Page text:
Prof Steve Hanke has an article on this delusion:
The advertised goal of a devaluation is to increase the price of foreign produced goods and services and decrease the price of domestically produced goods and services. These changes in relative prices are supposed to switch domestic and foreign expenditures away from foreign produced goods and services towards those produced domestically. This is supposed to improve the devaluing country’s international trade balance and balance of payments.
For the public, this argument has a certain intuitive appeal. After all, a devaluation is seen as nothing more than a price reduction for domestically produced exports, and price reductions are always seen as a means to increase the quantity of goods sold. When it comes to currency devaluation, the analysis is not that simple, however. Even if we use a narrow, Marshallian partial equilibrium model (one consistent with the common man’s economic intuition) to determine the effects of a devaluation, the analysis becomes quite complicated. Contrary to the common man’s conclusion, a devaluation will often result in a reduction of exports and a deterioration in a country’s trade balance and balance of payments. When the models become more general and inclusive, a light shines even more brightly on just how confusing and contradictory the arguments favoring devaluations are. Calls for devaluations, as popular as they might be, are a delusion.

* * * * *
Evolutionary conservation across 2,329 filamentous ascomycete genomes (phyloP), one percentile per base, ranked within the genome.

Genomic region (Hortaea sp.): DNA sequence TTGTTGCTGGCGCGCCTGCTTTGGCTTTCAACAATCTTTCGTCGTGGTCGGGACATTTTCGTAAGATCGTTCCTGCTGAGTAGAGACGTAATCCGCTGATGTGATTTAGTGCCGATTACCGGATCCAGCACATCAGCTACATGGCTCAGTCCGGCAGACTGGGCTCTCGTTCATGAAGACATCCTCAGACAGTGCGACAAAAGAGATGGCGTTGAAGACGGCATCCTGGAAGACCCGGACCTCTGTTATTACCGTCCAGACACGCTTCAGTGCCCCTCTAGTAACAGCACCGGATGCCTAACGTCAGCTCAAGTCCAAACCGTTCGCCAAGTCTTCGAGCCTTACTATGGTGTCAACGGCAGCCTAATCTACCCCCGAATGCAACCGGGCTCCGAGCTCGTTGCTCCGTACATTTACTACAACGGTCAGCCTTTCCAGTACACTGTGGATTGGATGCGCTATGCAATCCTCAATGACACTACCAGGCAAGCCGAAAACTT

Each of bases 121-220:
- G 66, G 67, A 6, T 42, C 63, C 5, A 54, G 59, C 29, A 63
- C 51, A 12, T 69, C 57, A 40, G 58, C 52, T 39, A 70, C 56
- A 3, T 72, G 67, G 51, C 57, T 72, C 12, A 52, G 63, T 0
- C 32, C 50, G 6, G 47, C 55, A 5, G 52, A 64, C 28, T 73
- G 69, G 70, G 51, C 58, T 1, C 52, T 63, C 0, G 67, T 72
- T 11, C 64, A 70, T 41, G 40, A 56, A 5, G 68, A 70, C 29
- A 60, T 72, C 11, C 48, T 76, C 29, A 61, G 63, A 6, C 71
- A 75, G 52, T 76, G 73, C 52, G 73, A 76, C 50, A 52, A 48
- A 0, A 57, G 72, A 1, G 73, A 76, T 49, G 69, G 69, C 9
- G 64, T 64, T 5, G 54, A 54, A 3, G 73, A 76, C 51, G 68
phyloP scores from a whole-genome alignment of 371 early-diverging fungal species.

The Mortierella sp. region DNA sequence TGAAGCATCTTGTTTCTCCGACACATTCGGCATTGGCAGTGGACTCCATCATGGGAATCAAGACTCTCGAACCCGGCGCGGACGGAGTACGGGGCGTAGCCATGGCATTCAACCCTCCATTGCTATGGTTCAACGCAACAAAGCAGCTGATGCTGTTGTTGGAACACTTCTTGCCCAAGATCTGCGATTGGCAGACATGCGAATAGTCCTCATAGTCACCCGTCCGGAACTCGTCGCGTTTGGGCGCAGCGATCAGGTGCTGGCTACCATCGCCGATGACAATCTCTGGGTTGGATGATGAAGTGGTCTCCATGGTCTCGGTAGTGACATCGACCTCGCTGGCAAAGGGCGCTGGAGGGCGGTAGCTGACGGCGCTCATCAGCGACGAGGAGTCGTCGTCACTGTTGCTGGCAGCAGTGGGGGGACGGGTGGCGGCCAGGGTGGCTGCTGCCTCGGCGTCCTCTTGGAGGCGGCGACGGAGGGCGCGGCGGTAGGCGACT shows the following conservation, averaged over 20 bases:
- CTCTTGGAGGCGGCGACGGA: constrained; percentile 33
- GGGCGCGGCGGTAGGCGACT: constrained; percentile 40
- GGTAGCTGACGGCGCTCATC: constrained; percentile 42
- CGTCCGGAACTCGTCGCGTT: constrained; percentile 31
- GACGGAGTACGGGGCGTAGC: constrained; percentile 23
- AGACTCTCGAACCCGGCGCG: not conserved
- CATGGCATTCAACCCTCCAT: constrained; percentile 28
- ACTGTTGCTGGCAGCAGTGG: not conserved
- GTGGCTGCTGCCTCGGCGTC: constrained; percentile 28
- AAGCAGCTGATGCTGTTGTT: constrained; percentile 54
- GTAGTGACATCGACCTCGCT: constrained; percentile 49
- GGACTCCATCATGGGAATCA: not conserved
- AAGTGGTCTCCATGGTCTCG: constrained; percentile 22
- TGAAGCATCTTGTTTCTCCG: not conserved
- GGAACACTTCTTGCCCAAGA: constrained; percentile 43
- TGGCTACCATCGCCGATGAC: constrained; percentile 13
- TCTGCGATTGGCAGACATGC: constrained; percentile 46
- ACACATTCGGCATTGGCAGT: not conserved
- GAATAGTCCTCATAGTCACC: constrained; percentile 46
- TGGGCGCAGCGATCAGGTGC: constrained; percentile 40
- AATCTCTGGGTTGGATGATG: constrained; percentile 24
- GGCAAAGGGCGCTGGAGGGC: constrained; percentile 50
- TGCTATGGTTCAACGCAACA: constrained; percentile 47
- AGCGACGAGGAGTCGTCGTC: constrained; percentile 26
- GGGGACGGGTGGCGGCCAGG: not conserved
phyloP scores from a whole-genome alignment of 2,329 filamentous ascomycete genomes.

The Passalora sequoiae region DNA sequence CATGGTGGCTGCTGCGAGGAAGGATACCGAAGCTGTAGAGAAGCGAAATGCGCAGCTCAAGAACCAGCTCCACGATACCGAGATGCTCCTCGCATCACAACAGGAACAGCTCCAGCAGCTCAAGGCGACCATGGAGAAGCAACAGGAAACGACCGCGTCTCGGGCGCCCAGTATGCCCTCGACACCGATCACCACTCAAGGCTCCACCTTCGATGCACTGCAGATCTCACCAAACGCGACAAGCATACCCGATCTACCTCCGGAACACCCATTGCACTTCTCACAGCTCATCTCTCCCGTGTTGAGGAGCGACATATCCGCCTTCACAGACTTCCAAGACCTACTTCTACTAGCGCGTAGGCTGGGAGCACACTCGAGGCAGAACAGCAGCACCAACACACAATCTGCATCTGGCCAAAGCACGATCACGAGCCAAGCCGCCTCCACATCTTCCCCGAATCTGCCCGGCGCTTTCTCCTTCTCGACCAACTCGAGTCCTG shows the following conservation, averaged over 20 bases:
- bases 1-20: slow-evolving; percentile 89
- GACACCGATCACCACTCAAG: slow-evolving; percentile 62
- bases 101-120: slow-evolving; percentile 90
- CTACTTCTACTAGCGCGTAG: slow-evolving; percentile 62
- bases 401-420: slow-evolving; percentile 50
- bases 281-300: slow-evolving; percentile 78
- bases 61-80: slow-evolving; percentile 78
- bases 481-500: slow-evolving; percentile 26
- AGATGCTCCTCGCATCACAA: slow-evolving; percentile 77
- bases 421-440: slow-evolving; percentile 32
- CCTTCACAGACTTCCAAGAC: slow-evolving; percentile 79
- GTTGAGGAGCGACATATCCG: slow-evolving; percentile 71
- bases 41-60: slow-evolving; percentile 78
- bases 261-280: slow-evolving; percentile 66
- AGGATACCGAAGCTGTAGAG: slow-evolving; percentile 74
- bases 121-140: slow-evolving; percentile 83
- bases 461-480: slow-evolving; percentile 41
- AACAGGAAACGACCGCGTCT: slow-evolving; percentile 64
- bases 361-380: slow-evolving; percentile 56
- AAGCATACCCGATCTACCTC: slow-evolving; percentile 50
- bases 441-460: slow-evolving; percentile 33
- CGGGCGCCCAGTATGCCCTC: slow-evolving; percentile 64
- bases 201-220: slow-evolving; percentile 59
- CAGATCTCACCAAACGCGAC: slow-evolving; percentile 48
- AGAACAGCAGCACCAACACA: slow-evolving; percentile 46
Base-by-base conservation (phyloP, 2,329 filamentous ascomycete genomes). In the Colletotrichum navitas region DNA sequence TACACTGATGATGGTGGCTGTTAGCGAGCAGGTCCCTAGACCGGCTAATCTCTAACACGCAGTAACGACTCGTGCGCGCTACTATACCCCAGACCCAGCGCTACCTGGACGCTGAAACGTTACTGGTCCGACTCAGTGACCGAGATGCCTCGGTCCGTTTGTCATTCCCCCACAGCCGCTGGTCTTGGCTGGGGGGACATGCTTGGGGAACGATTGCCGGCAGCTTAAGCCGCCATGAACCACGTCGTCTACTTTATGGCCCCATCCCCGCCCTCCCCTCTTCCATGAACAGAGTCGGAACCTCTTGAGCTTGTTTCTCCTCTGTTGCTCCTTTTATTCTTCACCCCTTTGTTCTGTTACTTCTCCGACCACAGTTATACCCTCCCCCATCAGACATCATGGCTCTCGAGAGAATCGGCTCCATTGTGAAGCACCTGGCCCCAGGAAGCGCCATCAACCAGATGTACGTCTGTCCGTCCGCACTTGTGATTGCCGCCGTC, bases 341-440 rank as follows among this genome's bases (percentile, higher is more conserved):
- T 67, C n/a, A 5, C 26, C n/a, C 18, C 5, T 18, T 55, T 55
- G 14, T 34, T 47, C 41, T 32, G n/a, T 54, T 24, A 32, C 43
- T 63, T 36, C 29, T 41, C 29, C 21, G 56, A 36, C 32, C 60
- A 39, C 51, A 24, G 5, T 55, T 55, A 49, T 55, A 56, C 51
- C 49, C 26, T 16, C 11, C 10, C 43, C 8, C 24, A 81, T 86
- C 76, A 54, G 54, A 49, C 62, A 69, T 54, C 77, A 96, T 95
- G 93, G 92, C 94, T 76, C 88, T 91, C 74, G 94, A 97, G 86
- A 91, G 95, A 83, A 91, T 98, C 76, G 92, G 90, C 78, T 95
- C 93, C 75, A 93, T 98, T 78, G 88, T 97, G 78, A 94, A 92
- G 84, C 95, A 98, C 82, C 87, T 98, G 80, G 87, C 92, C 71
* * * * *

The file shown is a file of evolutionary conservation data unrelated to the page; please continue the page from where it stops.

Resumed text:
But, without entering the technical weeds of economic analysis, it is clear why a devaluation strategy is a loser’s game. In 1947, the famous Cambridge don Joan Robinson penned “Beggar-My-Neighbor Remedies for Unemployment.” She not only coined the phrase “beggar-my-neighbor,” but concluded that so-called competitive devaluations would be unsuccessful in achieving their advertised objectives. Among other things, Robinson wrote that a devaluation would prompt a retaliation in the form of a competitive devaluation. Thus, the initiator of a currency war could, and would, always be neutralized — checkmate.
Most things in economics are just that – a delusion..